I mentioned this book before when I came across it in an article in The Guardian’s archives. After reading ‘Authoring a PhD’ I wanted a book that described the process of research and what doing a PhD involves, rather than just writing the thesis. This is without doubt an excellent reference if you’re looking for an overall description of virtually everything. For example, it sheds light on the vagueness associated with words such as ‘originality’ and describes how a ‘Literature Review’ should be made relevant – something I noticed missing in some of the theses I’ve been scanning. Another chapter I found very useful is the one about the relationship with the supervisor(s).
It gets great reviews on Amazon and I agree that it’s an excellent start – and companion – to anyone doing a PhD. I read the older edition (my wife found it among her books from her PhD days). The current one is the fifth and you can find it here and there is a Kindle version too.
Having read the many positive reviews this book gets on Amazon, I thought it was time I had a look at it before my reading time becomes more focussed on my research. I’m still not 100% sure about my place on a programme but it’s looking good and my offer letter will be with me ‘in the next few weeks’ according to Admissions.
This book, in my opinion, is a little too long. I find myself skipping paragraphs and sections. Having said that, if I had to remove a section I would find it difficult to choose – so this is probably an unfair criticism. The chapter summaries are very useful if, like me, you’re looking for a quick read. It is very well written and covers everything about ‘authoring’ hence the title. It’s not a book about doing a PhD which is probably what I need to be reading at this stage. It’s more about the thesis itself and research planning. I need to know/learn more about the actual process, expectations of and from supervisors.
Amazon link and there is also a Kindle edition
In preparation for the work that I will hopefully start soon, I have been searching for forums and blogs about PhDs and found a great place which has already been of help. I joined their forum as a prospective student and asked a question in the forum about where to find archives of successful theses. I received a reply within minutes, garnished with words of encouragement.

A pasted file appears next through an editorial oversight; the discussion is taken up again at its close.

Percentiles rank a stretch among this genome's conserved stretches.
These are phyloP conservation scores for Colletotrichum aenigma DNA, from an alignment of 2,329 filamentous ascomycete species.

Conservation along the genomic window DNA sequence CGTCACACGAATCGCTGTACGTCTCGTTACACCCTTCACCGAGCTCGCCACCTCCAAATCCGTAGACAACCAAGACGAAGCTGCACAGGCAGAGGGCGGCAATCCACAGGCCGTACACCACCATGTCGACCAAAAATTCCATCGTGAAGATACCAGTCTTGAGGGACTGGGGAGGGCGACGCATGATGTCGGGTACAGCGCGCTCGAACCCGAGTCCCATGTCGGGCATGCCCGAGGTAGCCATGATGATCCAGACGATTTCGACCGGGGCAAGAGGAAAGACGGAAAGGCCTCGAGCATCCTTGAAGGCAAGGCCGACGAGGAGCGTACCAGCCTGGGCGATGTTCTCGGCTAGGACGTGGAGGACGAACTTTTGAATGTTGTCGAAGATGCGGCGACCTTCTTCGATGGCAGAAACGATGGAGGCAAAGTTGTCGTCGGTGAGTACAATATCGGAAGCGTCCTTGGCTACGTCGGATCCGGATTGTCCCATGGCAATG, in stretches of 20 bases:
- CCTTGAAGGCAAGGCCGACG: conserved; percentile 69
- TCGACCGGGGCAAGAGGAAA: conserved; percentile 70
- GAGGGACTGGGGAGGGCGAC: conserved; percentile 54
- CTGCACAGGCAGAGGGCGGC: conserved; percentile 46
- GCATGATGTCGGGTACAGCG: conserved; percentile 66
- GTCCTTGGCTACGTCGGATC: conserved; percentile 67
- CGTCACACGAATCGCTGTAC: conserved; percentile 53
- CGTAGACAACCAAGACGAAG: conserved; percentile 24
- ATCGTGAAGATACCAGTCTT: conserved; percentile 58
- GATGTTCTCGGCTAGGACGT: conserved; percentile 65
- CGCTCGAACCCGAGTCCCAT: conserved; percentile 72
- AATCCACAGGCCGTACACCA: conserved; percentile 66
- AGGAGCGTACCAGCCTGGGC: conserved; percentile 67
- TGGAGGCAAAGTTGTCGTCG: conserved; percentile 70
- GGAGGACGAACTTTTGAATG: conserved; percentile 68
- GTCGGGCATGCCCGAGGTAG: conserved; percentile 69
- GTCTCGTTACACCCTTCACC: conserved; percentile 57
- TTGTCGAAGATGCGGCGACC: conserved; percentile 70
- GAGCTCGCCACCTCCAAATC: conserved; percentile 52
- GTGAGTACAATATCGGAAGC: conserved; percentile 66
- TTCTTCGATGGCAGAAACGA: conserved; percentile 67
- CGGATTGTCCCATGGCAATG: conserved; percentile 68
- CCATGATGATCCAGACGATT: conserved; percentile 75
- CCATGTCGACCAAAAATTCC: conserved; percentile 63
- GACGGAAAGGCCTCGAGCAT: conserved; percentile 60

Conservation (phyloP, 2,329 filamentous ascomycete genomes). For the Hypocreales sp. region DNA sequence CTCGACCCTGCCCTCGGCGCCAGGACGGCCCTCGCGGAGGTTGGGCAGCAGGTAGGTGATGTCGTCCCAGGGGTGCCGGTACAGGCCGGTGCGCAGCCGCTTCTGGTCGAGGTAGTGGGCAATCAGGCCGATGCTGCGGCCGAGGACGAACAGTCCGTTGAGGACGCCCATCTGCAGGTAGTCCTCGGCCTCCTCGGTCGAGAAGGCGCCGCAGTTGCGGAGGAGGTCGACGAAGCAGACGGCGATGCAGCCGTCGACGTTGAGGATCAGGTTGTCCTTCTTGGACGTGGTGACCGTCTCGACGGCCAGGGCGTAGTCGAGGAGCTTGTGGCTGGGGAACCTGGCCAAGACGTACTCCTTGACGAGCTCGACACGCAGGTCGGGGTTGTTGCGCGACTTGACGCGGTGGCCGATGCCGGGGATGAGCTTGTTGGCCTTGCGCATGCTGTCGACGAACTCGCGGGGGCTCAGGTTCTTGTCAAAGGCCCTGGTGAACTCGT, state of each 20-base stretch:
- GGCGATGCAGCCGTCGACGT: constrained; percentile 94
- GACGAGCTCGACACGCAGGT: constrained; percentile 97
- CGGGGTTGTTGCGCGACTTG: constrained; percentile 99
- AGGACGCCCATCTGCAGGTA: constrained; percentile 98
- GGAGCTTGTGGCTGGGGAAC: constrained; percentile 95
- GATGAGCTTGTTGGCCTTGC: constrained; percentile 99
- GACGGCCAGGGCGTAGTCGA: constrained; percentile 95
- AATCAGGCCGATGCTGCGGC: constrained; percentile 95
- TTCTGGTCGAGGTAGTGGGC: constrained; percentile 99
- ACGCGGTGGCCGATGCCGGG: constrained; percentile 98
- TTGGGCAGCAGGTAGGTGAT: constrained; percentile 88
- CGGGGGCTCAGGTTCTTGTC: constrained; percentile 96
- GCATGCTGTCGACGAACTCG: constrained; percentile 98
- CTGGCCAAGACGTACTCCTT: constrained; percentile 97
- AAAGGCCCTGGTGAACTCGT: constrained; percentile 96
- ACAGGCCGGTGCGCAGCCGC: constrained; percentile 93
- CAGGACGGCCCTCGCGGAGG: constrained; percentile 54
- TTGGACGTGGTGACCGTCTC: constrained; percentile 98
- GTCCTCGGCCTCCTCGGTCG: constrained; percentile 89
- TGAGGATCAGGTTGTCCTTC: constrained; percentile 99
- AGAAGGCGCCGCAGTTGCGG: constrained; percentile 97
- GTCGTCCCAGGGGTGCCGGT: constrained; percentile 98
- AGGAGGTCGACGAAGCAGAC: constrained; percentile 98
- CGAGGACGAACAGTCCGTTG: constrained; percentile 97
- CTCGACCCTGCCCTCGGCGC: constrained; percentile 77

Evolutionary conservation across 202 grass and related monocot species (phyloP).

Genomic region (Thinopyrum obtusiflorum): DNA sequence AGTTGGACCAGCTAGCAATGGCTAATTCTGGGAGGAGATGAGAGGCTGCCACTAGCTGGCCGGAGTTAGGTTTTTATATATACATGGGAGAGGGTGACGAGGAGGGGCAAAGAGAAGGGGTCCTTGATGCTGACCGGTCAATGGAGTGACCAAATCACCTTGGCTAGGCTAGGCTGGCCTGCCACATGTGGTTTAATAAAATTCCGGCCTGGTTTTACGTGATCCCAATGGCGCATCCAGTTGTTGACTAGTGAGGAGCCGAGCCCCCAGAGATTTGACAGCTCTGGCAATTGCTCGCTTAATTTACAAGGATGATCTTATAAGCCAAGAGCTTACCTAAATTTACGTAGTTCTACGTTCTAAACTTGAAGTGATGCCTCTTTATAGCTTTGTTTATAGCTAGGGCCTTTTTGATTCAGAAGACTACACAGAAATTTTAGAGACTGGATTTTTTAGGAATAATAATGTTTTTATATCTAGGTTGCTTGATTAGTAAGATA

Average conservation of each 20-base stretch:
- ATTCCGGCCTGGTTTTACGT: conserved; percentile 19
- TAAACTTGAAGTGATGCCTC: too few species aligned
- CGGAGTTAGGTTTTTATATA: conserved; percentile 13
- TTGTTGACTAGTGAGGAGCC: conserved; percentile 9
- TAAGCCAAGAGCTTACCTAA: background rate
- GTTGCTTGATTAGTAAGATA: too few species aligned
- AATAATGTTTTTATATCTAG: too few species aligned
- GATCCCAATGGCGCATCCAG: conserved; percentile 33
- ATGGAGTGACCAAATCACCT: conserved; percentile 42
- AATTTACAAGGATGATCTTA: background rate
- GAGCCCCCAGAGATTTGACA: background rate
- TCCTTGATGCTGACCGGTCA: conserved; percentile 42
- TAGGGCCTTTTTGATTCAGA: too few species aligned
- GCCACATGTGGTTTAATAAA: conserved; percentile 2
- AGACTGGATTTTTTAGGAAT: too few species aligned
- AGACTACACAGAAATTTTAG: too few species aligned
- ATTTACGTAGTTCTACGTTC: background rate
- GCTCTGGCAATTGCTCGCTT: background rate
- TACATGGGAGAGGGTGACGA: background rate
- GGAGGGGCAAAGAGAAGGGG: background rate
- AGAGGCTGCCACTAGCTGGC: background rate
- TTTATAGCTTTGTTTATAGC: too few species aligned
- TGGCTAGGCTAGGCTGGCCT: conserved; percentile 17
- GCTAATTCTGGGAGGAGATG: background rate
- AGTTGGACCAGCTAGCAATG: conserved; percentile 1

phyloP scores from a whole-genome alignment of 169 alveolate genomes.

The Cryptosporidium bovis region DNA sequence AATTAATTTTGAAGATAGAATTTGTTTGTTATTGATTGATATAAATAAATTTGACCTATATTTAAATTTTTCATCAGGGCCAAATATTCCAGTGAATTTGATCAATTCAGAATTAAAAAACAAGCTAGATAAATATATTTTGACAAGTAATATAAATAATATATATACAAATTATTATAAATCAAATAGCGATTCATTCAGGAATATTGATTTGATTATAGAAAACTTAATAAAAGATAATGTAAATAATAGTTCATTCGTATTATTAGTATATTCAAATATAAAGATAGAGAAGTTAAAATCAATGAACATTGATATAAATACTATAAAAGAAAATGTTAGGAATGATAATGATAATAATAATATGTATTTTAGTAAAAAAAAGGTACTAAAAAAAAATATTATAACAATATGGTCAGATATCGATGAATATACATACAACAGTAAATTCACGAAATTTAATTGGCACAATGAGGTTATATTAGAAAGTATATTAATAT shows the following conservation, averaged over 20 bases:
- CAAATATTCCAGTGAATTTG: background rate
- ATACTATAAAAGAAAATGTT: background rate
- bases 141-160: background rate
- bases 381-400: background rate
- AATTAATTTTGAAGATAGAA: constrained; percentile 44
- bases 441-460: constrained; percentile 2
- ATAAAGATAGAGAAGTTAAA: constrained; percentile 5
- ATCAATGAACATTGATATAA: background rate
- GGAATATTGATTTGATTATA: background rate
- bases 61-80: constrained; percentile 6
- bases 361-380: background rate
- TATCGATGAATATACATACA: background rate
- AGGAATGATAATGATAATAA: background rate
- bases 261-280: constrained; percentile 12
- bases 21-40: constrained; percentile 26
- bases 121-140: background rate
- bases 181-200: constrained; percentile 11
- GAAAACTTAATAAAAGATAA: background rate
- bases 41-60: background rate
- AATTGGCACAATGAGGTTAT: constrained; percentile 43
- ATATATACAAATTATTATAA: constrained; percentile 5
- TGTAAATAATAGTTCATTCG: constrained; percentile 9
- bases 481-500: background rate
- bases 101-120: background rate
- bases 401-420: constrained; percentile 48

Check out the link below for everything you can imagine you would need to know about doing a PhD and click the link on the top right hand corner for the Postgrad Forum.
Photons of light are racing through the tunnel giving me hope of a start. I’ve learned in the past few months to assume the worst, and this light should therefore be considered as nothing but a speeding train racing toward me before I can contemplate which way to jump.
It does look a little better than that, I admit, and I will know for sure in the next ‘few weeks’. Until then I am again able to start making some plans, reading up on the subject of my research, and even starting to think how to introduce more focus into it.
Sleeping much better tonight.
Christmas and new year’s holiday is over so I should be hearing soon. All I know is that it won’t be a January start.
Without going into details, I don’t think this is supposed to be a learning process! Most feedback I received on my proposal has suggested (and almost demanded) that I complete the work before I have even started!
This is step one and not one I can simply bypass. It’s the heart of any application not only from the point of view of presenting what I intend to do for my PhD, but also to crystalise it in my own mind. I’m happy with the subject and I’m sure of its merit – but I need to commit it to paper. It needs to flow and make sense to someone other than my wife and best friend.
It’s time to shut away from the world. Reread the research methods books and contact some people to see if I can negotiate access to collect data. It’s exciting if only for having a clear objective for the next few weeks. I have to be ready to apply by the end of this month!